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HIV-positive straight ally in Zimbabwe wins Kato Award

HIV-positive straight ally in Zimbabwe wins Kato Award

Martha Tholanah at a committee meeting.
Martha Tholanah at a committee meeting.

Zimbabwean women’s and LGBTI rights activist Martha Tholanah is the winner of this year’s David Kato Vision & Voice Award, which honors people working for the human rights of sexual minorities worldwide, especially in homophobic societies.

Tholanah, a straight, HIV-positive activist “risks her life every day to support [LGBTI] people across the country. Her activism is a powerful example of a straight ally standing in solidarity with LGBTI people despite threats to her own safety and security,” said the Global Forum on MSM & HIV (MSMGF), which selects the winners of the Kato Award.

The award is named after David Kato, the human rights activist murdered in his home of Kampala, Uganda, in January 2011.

MSMGF stated:

GALZ logo
GALZ logo

“As a trained family therapy counselor qualified in medical rehabilitation, Martha has established and headed health programs for Gays and Lesbians of Zimbabwe (GALZ) and the Network of Zimbabwean Positive Women (NZPW+). She currently serves as Chairperson of the Board for GALZ, an organization that has been a long time partner and contributor to MSMGF’s work.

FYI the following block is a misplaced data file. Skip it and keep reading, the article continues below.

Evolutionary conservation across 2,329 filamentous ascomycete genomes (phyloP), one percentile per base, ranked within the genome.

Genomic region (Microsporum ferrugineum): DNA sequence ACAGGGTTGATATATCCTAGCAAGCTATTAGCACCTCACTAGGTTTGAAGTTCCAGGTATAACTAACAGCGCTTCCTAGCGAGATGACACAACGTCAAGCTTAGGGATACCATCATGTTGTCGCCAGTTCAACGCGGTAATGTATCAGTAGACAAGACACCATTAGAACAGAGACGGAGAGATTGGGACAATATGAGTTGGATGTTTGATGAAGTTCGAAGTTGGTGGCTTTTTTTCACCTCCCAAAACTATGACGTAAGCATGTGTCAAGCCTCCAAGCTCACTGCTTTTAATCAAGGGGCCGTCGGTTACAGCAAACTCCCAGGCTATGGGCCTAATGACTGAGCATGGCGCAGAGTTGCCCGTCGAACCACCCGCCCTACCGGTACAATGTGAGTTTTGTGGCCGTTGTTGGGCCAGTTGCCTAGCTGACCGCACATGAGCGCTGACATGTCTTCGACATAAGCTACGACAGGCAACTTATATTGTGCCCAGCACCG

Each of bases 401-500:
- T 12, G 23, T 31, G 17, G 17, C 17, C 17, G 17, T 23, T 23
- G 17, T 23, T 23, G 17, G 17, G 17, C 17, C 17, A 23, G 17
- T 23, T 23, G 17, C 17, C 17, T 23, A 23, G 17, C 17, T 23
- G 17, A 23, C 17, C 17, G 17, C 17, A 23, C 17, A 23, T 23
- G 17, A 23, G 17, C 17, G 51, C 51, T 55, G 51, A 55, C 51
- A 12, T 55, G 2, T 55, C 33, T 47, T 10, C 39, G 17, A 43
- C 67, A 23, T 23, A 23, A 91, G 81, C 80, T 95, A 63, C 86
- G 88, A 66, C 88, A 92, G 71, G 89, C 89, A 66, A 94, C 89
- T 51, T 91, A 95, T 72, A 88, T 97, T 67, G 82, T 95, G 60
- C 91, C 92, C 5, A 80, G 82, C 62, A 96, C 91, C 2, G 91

“She is currently facing two charges with the Zimbabwe Government linked to her involvement with LGBTI activism. Despite these challenges she remains deeply committed to her efforts and continues to represent GALZ in legally challenging state-sanctioned homophobia and violence.

“Martha is also a proud feminist fighting to eliminate sexism in Zimbabwe. She works to make women living with HIV – young women and LBT women more visible in a male-dominated political and social landscape.”

Ugandan activist Frank Mugisha was selected to present her with the award on stage at the prestigious Teddy Awards ceremony in Berlin on Feb. 13.

In response, Tholanah stated, “I am incredibly honored to be given this award that to me symbolizes my struggle against injustice in Zimbabwe and across the globe. By honoring my work we recognize the human dignity and spirit of every person.”

The award is accompanied by a $10,000 grant to support the prize-winners’ advocacy efforts.

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msmgf“Community-led efforts play a central role in securing LGBT rights,” said Micah Lubensky, MSMGF’s program manager for the award.  “Yet so often these crucial efforts go unrecognized and unfunded. Through the David Kato Vision & Voice Award, we are able to provide activists with a platform to elevate the issues that are affecting their communities, as well as much needed funding to sustain and expand their work.”

Tholanah stated:

“I have been on a long journey to accept myself as an HIV positive African woman. I fight for others to overcome the stigma and discrimination in their lives so that they can find self-love and acceptance too.

“This award strengthens my work with organizations such as GALZ and NZPW+. On the day I receive this award, my wish is that the violence and discrimination in Zimbabwe finally stop, and that all people will come together to end discrimination against marginalized communities worldwide.”

Previous winners of the Kato Award are

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